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PRIMATE RESEARCH TEAM

spider monkeys. red howler monkeys. squirrel monkeys. capuchin monkeys. tamarins. night monkeys.

Understanding the behaviour, diet, and home range characteristics
of wild primates in Amazonian Peru

Team Objectives

The Primate Research Team, headquartered in the city of Puerto Maldonado, is tasked with identifying all primate species living within a 5 km radius of each field site (Note: there are 18 species to be found in the Madre de Dios region of Peru); understanding the activity patterns, behaviour, and diet of conspecific focal groups (including the degree of competition between species for dietary resources); estimating the home range area of focal groups; identifying the factors that explain variation in home range size within and between sites; and identifying the key threats to primates at each site so that these can be addressed with landowners. To date, the focal species for behaviour and home range studies have been Red howler monkey, Peruvian spider monkey, Bolivian squirrel monkey, Brown or Tufted capuchin monkey, and Saddleback tamarin monkey. 

Saddleback tamarin (Saguinus fuscicollis)

Photo: Chris Kirkby 

A primate diet item (Photo: Patrick Campbell)

Methods Used and Skills Taught

The primate sampling methods that our volunteers and interns learn and implement under the leadership and supervision of our professional research coordinators, include GPS-enabled follows of conspecific family groups, mapping of group movements, scan sampling and focal-individual sampling of behaviour, photography, videography, and sound recording. Data is analysed in R, SPSS, and QGIS. Each week, sampling is undertaken Monday to midday on Saturday, after which everyone is free to relax and explore the local area. Each field site has between 1 and 8 primate groups which are the focus of research. The team has two handheld GPS receivers to collect primate group movement data. Click here for precise details of sampling protocols.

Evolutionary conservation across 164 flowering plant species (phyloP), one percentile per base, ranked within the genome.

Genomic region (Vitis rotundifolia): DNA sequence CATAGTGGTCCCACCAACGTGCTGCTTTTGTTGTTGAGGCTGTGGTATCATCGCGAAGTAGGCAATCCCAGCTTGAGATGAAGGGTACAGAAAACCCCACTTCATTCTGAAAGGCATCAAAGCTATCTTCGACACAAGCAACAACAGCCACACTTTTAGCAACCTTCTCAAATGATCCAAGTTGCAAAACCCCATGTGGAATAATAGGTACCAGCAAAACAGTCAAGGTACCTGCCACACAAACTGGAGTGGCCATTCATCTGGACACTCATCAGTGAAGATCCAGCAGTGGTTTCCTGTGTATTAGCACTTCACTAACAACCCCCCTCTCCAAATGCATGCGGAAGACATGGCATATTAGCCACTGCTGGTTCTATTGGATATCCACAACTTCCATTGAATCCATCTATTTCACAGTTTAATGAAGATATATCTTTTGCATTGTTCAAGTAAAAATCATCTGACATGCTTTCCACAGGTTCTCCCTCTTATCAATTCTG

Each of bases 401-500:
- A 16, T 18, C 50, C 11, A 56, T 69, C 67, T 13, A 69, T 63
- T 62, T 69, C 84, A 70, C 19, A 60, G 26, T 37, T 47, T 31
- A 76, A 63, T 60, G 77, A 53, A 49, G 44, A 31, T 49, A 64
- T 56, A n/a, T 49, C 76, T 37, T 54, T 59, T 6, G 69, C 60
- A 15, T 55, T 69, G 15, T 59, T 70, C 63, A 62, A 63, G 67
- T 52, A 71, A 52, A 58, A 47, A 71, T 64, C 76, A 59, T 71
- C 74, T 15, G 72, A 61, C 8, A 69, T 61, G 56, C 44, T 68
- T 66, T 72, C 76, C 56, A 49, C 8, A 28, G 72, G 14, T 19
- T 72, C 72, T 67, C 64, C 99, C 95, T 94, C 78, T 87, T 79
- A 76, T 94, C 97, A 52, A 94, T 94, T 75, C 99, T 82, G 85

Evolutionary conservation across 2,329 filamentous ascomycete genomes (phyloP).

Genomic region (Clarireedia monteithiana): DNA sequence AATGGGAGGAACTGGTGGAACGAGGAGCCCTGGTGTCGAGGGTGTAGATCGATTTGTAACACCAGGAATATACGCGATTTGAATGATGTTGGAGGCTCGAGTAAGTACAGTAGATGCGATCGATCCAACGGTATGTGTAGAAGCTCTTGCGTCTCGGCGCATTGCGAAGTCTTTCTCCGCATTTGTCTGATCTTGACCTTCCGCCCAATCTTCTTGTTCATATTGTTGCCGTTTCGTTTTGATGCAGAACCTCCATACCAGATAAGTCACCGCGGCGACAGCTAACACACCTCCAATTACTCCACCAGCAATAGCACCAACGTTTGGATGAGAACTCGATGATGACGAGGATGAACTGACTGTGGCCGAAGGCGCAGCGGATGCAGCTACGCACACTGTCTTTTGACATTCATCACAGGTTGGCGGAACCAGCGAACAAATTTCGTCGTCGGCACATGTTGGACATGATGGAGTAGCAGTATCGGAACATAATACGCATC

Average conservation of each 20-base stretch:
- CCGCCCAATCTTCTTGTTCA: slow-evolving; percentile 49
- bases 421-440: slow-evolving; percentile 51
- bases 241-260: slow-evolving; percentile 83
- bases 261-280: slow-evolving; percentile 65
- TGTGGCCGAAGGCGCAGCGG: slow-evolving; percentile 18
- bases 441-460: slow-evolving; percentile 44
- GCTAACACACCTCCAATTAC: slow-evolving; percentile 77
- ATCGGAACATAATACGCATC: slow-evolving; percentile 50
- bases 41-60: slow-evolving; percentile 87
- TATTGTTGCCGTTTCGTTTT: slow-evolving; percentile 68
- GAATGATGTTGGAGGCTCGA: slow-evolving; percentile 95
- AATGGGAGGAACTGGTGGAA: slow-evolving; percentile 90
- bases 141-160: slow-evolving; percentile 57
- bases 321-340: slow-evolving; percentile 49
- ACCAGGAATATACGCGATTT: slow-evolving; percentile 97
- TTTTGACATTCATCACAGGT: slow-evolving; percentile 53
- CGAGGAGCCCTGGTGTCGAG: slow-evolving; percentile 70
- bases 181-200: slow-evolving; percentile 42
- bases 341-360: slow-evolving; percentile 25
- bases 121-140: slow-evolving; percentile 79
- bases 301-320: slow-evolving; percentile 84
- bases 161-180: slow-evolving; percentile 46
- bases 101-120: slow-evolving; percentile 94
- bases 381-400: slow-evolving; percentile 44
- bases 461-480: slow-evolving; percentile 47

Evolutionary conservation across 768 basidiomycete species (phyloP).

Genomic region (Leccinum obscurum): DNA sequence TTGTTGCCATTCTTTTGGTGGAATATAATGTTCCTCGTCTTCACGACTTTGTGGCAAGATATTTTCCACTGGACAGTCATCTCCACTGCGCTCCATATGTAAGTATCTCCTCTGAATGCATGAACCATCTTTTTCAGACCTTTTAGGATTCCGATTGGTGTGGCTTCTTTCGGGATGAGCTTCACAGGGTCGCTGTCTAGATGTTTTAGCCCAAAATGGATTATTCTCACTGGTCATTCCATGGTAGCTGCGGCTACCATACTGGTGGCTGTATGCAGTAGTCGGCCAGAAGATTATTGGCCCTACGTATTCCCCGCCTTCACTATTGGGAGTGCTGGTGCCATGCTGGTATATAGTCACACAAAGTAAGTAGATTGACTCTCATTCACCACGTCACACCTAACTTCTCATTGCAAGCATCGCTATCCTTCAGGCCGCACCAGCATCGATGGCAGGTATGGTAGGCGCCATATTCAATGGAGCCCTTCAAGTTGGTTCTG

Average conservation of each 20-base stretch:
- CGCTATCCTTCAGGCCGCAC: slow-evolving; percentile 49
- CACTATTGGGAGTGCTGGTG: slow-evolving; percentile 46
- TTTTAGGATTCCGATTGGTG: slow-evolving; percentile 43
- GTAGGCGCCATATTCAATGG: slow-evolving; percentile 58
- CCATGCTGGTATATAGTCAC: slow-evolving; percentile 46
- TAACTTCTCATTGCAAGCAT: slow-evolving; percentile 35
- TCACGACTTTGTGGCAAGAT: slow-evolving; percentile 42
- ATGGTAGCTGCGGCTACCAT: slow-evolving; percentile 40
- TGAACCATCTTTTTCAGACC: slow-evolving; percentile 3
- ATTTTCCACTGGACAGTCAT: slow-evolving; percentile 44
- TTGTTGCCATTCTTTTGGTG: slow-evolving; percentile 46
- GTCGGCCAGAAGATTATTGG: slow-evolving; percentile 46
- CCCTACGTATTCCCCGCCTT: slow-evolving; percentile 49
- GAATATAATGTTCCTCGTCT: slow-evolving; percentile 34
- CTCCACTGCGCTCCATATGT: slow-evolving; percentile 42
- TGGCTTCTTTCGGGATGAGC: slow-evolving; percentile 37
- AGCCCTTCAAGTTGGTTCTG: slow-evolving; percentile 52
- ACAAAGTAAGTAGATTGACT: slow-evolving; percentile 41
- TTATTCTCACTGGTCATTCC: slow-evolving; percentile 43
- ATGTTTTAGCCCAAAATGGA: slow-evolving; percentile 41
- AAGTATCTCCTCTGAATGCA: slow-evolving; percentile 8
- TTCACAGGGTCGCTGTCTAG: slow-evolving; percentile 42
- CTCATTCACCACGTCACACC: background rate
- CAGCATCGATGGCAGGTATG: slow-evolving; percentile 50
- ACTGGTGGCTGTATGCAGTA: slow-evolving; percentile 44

A Typical Day

Research days are split into morning, afternoon, and some nocturnal sampling sessions. On each research day, two sessions are completed, for a total of around 7 hrs of active field time and data input per day. On most morning sessions, sampling begins at 5:30 am, after a very early breakfast (box breakfast also available), with a swift walk along forest trails and then off trail through thick jungle, in search of one of the focal monkey groups to begin following (potentially the same group that was left at its sleeping tree the previous evening). Once the focal group has been found, then the team will settle down to a gentle process of following the group, with GPS equipment set to tracking more, and periodically collecting behavioural and dietary information on the group. It can sometimes take up to 2 hours to find a focal monkey group to follow, during which time information useful to other teams (such as the geographic location of encounters with other mammal species) is collected. After lunch, between 3:30 pm and 6 pm (sundown), a similar set of activities to that in the morning is undertaken. Photos, videos and sound recordings are frequently taken during group follows, as a way to collect additional information on behaviour. During the nocturnal sampling sessions, the focus of everyone's efforts is on the families of Black-necked night monkeys, which are quite abundant in these forests. Saturday mornings are usually set aside for habitat monitoring, which is undertaken within modified Gentry plots.